A depressive disorder is a whole-body illness, involving the body, mood, and thoughts, and affects the way a person eats and sleeps, feels about himself or herself, and thinks about things. It is not the same as being unhappy or in a blue mood. Nor is it a sign of personal weakness or a condition that can be willed or wished away. People with a depressive illness cannot merely "pull themselves together" and get better.
Without treatment, symptoms can last for weeks, months, or years. Appropriate treatment, however, can help most people who suffer from depression. During any one year period, nearly 21 million American adults suffer from depressive illness. Yet, treatment can alleviate symptoms in most cases. (Visit our health library for more on the different types of depression and symptoms of depression.)
What's the difference between a bad case of the blues and the painful mental disorder known as depression? According to the experts, impaired functioning is usually a clear-cut indication of a major depression.
Here's a quick checklist of depression symptoms. If the list sounds familiar, you may want to see a counselor or a psychiatrist.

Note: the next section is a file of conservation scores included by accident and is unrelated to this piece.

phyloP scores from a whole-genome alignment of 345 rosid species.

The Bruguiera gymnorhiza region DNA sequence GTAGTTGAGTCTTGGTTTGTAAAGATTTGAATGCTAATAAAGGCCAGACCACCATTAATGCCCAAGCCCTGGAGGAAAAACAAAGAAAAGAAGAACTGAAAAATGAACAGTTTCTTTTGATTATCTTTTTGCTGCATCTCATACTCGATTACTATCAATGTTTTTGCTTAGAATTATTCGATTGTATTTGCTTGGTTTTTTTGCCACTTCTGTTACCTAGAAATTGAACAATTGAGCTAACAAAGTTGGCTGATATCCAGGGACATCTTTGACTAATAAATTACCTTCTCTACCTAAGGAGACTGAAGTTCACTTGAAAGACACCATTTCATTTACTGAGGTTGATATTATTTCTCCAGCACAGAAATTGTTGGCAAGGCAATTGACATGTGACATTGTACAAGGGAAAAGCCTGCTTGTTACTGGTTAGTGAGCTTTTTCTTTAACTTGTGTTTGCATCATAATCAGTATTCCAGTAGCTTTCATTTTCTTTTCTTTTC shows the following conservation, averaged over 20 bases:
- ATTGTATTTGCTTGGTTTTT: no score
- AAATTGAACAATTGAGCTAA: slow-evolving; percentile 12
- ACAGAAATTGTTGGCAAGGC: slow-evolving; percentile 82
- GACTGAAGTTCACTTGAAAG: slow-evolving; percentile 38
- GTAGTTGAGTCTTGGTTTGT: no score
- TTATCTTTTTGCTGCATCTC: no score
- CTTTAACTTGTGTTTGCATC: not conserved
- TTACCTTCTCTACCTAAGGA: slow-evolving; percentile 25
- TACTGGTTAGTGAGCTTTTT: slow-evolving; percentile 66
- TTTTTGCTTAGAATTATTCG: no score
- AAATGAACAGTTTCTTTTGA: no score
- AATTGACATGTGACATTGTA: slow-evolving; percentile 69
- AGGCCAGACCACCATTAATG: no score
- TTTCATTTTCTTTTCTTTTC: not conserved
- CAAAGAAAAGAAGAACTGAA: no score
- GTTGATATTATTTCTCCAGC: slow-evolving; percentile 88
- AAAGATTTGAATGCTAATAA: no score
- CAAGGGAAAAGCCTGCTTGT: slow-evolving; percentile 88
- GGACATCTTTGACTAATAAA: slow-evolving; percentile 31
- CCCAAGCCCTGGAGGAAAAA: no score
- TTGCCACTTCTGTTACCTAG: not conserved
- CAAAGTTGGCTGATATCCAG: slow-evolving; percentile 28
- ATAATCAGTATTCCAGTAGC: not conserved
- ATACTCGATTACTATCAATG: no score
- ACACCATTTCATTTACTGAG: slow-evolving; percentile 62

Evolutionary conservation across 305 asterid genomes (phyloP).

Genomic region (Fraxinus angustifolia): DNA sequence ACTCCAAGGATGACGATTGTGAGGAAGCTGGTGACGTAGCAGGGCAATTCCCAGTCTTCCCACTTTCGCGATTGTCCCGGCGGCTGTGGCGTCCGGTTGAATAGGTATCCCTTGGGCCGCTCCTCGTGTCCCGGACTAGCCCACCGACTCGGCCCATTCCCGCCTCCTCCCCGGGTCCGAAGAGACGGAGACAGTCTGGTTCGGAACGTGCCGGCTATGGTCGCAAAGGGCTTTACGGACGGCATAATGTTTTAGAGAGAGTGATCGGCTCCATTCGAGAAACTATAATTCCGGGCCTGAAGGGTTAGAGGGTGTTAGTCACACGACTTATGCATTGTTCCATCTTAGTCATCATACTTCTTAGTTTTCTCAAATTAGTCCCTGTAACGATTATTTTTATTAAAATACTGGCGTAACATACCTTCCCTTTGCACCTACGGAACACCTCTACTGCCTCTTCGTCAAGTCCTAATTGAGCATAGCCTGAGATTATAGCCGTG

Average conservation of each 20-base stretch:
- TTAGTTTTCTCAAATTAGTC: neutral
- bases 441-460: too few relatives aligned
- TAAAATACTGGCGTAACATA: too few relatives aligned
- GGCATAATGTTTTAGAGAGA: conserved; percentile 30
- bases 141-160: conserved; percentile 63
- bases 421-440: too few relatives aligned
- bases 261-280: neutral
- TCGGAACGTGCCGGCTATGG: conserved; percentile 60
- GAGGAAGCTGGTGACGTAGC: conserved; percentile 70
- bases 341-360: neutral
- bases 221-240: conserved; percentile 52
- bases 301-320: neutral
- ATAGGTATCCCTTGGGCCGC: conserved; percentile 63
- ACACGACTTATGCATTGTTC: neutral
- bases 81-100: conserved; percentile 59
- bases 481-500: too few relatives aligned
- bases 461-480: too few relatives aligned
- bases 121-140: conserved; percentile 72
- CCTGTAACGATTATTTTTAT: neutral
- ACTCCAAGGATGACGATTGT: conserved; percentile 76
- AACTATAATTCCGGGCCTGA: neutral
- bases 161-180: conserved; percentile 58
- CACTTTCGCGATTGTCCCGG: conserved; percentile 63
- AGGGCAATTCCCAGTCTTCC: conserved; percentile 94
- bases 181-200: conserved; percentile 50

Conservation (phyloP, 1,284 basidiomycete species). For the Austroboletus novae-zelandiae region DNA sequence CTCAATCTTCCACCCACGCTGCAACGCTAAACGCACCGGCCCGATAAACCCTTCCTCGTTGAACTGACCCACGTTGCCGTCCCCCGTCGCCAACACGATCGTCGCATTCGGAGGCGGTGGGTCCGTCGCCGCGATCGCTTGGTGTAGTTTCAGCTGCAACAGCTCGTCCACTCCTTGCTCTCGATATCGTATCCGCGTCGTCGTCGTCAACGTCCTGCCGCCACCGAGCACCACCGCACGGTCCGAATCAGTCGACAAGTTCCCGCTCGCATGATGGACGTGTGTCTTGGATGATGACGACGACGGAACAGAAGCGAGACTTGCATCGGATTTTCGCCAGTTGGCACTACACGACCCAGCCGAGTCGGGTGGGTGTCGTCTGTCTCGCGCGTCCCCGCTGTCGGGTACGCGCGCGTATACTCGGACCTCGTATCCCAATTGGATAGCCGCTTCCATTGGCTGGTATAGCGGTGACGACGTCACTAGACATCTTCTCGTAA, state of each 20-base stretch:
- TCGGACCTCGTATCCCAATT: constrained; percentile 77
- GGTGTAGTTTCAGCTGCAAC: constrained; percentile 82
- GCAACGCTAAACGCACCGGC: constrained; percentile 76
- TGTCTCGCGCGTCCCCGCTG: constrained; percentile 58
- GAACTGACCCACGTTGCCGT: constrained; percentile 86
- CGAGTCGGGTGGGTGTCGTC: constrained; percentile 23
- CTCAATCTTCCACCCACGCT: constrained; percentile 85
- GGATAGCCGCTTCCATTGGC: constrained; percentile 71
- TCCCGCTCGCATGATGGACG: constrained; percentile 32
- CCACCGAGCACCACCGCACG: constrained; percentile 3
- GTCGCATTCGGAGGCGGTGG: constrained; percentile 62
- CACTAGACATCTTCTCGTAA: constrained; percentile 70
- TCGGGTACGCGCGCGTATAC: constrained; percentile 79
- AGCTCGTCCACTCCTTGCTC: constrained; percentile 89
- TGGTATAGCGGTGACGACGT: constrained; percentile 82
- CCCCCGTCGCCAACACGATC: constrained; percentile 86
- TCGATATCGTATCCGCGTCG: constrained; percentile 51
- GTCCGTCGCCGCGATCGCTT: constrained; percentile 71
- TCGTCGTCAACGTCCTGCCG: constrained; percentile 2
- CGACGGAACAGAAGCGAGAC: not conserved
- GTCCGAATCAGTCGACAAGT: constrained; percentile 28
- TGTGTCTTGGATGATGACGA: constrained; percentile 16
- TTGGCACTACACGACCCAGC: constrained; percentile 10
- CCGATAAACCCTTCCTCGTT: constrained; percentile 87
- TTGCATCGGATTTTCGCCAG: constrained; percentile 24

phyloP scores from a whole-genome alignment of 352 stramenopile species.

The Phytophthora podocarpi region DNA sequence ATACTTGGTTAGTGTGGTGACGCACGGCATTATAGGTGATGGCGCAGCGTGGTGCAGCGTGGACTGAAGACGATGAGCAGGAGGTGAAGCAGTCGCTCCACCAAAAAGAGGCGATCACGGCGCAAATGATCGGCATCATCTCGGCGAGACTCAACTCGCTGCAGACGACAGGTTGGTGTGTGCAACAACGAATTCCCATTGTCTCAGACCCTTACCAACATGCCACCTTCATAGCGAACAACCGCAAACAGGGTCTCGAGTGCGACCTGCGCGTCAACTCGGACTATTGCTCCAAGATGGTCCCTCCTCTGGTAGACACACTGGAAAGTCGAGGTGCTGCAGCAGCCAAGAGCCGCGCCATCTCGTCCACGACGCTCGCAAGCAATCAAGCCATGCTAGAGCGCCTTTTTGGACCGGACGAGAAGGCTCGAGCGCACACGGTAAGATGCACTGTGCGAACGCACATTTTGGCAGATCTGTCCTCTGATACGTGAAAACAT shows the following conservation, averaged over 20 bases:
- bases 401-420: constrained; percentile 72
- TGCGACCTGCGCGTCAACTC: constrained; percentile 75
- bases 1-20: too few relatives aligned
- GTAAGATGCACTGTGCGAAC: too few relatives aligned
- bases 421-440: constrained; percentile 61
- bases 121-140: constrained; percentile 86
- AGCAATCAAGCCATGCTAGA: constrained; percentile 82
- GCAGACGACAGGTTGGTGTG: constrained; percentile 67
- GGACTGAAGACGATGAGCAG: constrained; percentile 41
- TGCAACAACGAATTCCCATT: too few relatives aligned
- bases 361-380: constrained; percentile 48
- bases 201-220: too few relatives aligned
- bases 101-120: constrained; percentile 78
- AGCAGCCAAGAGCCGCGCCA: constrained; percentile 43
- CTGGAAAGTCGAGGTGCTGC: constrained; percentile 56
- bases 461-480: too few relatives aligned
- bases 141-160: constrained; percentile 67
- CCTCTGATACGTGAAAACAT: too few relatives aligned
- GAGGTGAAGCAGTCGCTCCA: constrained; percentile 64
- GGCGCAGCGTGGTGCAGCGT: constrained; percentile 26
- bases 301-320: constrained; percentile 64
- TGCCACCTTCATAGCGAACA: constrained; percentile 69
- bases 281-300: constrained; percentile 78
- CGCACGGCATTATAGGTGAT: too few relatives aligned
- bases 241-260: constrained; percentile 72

For more information about UCLA Neuropsychiatric and Behavioral Services, please call the ACCESS Center at (800) 825-9989 or (310) 825-9989, Monday to Friday, 8 a.m. to 5 p.m. (PST).
Depressive mood. Do you suffer from feelings of worthlessness, helplessness, or pessimism for days at a time?
Sleep disturbance. Do you have trouble falling asleep at night or trouble staying asleep—waking up in the middle of the night or too early in the morning? Are you sleeping too much?
Chronically fatigued. Do you frequently feel tired or lack energy?
Isolation. Have you stopped meeting with family or friends? Increasing isolation and diminished interest or pleasure in activities are major signs of depression.
Appetite disturbance. Are you eating far less than usual—or far more? Severe and continuing appetite disturbance is often an indication of depression.
Inability to concentrate. If you can't seem to focus on even routine tasks, it's probably time to get some help.
Dependence on mood-altering substances. If you depend on alcohol or other drugs to make it through the day, you may be suffering from depression. Often, the substance abuse causes symptoms that mimic the appearance of clinical depression, but are, in fact, due wholly to the drug use.
Feeling a sense of inappropriate guilt
Recurrent thoughts of death or suicide or a suicide attempt